When Kevin Conway and I talked about making these lists - if you even want to call them lists - of the best Panther basketball moments of the 2000's, we were all over the map. We could truly make a top-10 list and count down from 10 to 1, but aren't the top couple of moments for each team pretty obvious (i.e. NCAA Tournaments)?
So we set more down the path of putting together a list of 10 things, topics, even players and moments to look back on the decade. We also talked about tying it in - at least sometimes - to the game(s) going on at the present time for the Panthers. As Conway noted in his first entry Saturday morning, he started by writing about Traci Edwards because some of her notable accomplishments came against Youngstown State, whom the women beat Saturday.
For this first entry, I was going to write about all of the great battles between UWM and Butler in the last decade. There was a little bit about that in my game notes for Saturday's contest. But I've decided to hold that until we play Butler the second time around, because Thursday's loss at Valpo got me to thinking about another subject from the decade ... the most heartbreaking losses. So, I took a little extra time to recollect along those lines.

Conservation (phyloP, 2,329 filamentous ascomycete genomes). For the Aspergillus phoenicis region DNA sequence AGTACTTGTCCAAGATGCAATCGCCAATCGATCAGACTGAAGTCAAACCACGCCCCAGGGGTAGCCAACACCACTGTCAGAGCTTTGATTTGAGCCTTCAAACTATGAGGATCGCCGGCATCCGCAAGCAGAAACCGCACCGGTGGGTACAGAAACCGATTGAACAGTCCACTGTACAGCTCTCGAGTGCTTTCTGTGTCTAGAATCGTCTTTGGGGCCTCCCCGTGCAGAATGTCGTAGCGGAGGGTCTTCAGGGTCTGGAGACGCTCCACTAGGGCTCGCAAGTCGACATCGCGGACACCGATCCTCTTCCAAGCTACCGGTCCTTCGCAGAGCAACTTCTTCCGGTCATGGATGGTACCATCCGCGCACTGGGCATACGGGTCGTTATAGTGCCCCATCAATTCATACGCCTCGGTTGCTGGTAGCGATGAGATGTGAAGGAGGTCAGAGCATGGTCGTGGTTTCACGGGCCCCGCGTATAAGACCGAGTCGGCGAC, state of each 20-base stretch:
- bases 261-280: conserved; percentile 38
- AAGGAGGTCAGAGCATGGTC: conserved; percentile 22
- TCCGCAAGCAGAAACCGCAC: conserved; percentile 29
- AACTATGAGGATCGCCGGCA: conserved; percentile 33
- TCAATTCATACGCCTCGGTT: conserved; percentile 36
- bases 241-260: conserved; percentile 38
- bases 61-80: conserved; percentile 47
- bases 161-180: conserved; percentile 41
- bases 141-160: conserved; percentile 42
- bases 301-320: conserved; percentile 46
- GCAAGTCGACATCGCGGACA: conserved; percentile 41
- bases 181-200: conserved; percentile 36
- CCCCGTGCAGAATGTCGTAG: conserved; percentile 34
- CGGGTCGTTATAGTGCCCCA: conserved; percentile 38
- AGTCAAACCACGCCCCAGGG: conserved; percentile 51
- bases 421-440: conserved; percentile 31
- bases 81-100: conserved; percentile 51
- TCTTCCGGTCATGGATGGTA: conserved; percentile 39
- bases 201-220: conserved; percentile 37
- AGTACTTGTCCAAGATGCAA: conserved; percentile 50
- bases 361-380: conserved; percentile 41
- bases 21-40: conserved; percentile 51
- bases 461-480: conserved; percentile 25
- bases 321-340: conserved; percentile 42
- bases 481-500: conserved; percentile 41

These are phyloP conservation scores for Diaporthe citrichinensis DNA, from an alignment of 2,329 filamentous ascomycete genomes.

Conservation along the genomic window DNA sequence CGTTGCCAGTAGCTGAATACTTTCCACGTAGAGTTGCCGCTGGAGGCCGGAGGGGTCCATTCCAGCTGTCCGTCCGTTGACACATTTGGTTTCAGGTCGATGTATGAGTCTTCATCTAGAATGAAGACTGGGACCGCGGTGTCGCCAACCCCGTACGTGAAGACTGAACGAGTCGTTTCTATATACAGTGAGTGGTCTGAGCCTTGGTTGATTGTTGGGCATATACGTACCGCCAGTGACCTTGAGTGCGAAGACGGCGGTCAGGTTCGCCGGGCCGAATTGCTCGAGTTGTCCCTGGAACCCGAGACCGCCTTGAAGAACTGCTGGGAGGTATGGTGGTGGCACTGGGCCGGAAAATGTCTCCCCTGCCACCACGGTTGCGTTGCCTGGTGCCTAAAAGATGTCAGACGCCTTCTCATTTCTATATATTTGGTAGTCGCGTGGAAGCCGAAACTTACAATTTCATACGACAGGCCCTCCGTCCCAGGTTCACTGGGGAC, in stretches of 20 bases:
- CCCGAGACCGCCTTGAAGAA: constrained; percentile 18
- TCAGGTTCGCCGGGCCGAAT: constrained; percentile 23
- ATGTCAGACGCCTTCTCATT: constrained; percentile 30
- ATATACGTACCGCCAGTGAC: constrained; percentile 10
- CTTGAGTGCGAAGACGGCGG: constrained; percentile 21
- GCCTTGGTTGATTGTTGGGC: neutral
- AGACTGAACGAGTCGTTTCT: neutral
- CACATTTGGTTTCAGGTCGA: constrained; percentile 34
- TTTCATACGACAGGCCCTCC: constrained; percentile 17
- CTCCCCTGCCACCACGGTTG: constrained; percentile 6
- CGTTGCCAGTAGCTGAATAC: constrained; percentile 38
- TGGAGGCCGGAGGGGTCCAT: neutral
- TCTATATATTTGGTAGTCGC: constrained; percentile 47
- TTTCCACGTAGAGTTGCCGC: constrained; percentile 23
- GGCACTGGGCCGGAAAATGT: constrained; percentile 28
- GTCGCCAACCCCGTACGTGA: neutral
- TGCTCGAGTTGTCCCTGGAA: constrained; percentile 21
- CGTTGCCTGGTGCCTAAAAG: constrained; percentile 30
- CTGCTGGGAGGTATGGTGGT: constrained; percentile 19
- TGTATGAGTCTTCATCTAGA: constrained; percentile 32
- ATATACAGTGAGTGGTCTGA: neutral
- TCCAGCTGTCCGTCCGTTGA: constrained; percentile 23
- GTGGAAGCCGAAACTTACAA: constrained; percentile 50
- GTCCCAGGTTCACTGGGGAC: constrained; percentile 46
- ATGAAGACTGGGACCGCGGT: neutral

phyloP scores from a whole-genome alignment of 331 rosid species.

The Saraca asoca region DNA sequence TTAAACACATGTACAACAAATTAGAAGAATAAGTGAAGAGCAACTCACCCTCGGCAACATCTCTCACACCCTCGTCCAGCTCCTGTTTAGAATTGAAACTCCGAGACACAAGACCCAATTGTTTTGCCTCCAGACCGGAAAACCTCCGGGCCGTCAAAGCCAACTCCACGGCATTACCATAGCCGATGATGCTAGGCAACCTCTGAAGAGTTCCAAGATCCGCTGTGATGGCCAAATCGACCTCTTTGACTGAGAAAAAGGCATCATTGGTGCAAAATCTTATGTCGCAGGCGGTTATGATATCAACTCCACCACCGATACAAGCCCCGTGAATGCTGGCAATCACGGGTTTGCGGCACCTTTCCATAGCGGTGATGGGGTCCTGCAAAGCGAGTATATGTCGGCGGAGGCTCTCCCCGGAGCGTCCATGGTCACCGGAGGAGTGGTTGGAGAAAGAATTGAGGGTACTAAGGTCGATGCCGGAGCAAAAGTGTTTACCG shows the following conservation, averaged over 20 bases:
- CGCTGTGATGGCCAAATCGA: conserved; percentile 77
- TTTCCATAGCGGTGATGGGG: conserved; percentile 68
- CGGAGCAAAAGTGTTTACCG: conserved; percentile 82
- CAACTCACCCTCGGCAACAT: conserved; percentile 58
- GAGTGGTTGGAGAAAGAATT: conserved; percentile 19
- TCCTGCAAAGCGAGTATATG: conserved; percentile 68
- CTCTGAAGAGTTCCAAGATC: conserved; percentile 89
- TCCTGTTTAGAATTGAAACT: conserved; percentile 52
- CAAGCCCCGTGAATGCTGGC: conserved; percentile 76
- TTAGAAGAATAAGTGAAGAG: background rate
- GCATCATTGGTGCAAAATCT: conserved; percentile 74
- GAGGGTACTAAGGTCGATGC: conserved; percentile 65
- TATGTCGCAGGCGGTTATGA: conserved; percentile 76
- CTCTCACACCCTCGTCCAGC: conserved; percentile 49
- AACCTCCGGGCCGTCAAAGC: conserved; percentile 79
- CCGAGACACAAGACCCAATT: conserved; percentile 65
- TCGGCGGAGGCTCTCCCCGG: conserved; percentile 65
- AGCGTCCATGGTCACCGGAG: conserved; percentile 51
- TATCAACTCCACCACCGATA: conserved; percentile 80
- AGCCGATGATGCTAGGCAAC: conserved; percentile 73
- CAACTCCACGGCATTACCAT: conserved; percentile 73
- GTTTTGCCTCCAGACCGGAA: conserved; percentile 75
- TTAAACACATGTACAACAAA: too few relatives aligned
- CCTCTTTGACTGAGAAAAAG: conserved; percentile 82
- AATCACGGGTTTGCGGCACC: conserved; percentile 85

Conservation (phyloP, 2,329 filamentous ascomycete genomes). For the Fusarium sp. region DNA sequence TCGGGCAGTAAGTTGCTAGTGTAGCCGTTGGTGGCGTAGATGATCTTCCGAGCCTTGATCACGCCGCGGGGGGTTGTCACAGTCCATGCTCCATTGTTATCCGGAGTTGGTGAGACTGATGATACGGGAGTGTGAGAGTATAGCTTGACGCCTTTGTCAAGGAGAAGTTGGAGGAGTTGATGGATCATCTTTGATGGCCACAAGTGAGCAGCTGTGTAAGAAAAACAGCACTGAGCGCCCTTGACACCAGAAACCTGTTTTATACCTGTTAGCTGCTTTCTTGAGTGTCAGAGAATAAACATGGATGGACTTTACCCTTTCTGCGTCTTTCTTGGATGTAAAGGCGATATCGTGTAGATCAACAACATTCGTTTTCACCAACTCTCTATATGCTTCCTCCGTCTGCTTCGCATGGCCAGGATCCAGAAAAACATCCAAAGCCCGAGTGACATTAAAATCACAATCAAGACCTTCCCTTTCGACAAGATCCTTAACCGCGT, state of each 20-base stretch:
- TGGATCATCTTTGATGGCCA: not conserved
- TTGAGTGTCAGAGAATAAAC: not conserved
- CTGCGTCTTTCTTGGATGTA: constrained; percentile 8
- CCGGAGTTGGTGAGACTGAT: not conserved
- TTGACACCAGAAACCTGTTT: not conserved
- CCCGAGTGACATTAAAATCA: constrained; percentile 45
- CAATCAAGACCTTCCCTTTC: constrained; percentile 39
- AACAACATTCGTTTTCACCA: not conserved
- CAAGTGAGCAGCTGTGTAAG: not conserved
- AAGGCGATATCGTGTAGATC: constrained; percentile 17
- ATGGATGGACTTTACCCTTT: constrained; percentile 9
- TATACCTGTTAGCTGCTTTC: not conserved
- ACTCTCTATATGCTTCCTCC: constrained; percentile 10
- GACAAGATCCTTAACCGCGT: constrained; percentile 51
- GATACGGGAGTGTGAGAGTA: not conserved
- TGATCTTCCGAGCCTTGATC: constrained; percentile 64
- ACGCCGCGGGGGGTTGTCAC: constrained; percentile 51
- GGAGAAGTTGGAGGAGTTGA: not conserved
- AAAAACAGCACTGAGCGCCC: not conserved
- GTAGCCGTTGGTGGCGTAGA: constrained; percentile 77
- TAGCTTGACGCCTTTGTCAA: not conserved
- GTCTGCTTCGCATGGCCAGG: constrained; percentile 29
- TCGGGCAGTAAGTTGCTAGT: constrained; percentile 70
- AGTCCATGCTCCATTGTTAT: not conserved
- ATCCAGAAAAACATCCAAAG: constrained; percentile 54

Now, I don't mean to go negative on the first list. But, let's face it, you can't have heartbreak unless it means something to begin with, and this list certainly reminds me how many really, really important games the Panthers played in over the last 10 years. You can't win them all, sometimes you get absolutely steamrolled (another list for another time, maybe?), but many other times you are right there and it just slips away.
So, how about the most heartbreaking losses of the decade ..?
A few are obvious ...
Heading into Hinkle Fieldhouse, as we did Saturday, you can't help but be reminded of Avery Sheets burying a three at the horn to give the 2003 Horizon League regular season title to the Bulldogs instead of the Panthers. Justin Lettenberger had hit two free throws to put Milwaukee ahead before BU rushed down the floor and won the game. At that moment - OK, for a lot of long moments after that - it felt like the dream season of 2002-03 had been crushed. But, only 10 days later, UWM rolled past Butler at the Cell to win the league tournament (remember, UWM had hosting rights even after finishing second as the tourney format was in transition). Did that make up for not also winning the regular season title? I'd say probably not, but it sure made it easier to take.
Read my original account of the game here.
Just a week earlier, there was another heartbreak. Do you remember the name Stetson Hairston? His tip-in gave Southern Illinois a two-point win over UWM in the first-ever BracketBusters. It was the first-ever national TV appearance for the Panthers, and it was an amazing game in front of a full house in Carbondale. UWM was down 16, took the lead late, but was done in by a tip in.
The account of that game is here.